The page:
Badoglio still believed that favourable terms might be obtained in exchange for the surrender. He told Castellano that any surrender of Italy must be contingent on Allied soldiers landing on the Italian mainland. The Allies held only Sicily and a few other islands at the time. Brigade General Castellano arrived in Sicily by plane on August 31st and was transported to Cassibile, a town near Syracuse. Early on, it was clear that the two sides in the negotiations had taken stances that were somewhat dissimilar. After the signing, Castellano lobbied for the Italian territory to be protected from the expected reaction of the German Wehrmacht against Italy. He was only given vague promises in exchange, such as forming a parachute section over Rome.

Furthermore, the steps were to occur concurrently with the signing, rather than before it, as the Italians had requested. Badoglio and his entourage greeted Castellano the following day. Raffaele Guariglia, Italy's Foreign Minister, indicated that the Allied demands would be approved. Other generals, like Giacomo Carboni, claimed that the Army Corps stationed around Rome was unable to protect the city due to a lack of fuel and ammunition and that the armistice had to be postponed. In the encounter, Badoglio did not make a formal introduction. Instead, he stood before the King in the afternoon, who agreed to the ceasefire terms.


The Allies received a confirmation message. However, the Wehrmacht intercepted the communication (German military forces), which had long suspected Italy was pursuing its armistice. The Germans called Badoglio, who reaffirmed Italy's unshakeable commitment to its German ally on several occasions. However, the Germans were sceptical of his pledges, so the Wehrmacht devised Operation Achse, a plot to seize control of Italy as soon as the Italian government pledged allegiance to the Allies. On the 2nd of September, Castellano returned to Cassibile with orders to confirm the Allied conditions' acceptance. However, he had no official authorization from the Italian government's leader, who wished to distance himself as much as possible from his country's impending defeat.

On September 3rd, at 14:00, the signing ceremony commenced. On behalf of Badoglio and General Eisenhower, Castellano and Bedell Smith signed the acceptable document. A 500-plane bombing mission on Rome was called off at the last minute, and Eisenhower used it as a deterrence to speed up the armistice process. Winston Churchill was notified by Harold Macmillan, the British government's representative minister at the Allied Staff, that the armistice had been contracted "without any alterations of any kind."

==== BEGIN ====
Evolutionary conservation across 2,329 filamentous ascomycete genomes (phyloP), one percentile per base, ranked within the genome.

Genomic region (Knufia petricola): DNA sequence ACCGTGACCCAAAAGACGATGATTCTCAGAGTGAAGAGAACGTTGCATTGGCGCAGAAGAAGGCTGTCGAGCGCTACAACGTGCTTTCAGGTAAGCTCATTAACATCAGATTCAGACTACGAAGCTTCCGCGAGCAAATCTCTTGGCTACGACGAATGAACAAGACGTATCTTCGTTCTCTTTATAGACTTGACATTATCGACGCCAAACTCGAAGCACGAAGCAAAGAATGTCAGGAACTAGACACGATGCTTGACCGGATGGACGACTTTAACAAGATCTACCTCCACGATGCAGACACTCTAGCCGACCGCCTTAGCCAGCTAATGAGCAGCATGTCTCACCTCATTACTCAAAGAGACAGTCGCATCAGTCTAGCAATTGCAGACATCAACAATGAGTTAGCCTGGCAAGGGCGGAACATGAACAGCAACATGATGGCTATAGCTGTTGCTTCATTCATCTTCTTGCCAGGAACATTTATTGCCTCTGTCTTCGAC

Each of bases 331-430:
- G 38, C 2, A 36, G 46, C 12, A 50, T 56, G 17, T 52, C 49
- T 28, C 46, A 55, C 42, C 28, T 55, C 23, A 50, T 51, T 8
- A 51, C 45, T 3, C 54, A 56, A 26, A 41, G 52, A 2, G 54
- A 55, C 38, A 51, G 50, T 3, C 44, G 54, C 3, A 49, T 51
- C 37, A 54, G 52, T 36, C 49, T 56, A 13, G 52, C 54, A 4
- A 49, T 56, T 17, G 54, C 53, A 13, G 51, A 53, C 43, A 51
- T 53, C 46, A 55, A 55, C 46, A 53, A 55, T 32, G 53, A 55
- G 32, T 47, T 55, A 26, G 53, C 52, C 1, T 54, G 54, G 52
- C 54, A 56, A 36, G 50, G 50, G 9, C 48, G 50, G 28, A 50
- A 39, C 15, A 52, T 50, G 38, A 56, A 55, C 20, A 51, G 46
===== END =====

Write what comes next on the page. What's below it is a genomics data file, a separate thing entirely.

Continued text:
General Campbell had submitted new clauses to another Italian general, Zanussi, who had also been in Cassibile since August 31. Only after the signing was Castellano told of the additional provisions. Zanussi had not notified Castellano about them for unknown reasons. Nonetheless, Bedell Smith clarified to Castellano that the other criteria would only have taken effect if Italy had not joined the Allies in waging war.

Badoglio met with top commanders of the Regia Marina (Italy's Royal Navy), the Regia Aeronautica (Italy's Royal Air Force), the War Ministers, and the King's deputies in the afternoon of the same day. However, he did not acknowledge the signing of the ceasefire, instead referring to ongoing negotiations. The date on which the armistice went into effect was connected to a planned landing in central Italy and was left to the discretion of the Allies. Castellano was still under the impression that the date was September 12th, and Badoglio began moving troops to Rome.

On September 7, a small Allied team arrived in Rome to advise Badoglio that the armistice would be signed the next day. He was also notified of the American 82nd Airborne Division's impending arrival at airports throughout the city. Badoglio informed the delegation that his force was not prepared to support the landing and that Germany controlled most of the area's airports. Therefore, he requested that the truce be postponed for a few days. The landing of American troops in Rome was cancelled when General Eisenhower learnt of this, but the date of the armistice was confirmed since other troops were en route by sea to land in southern Italy.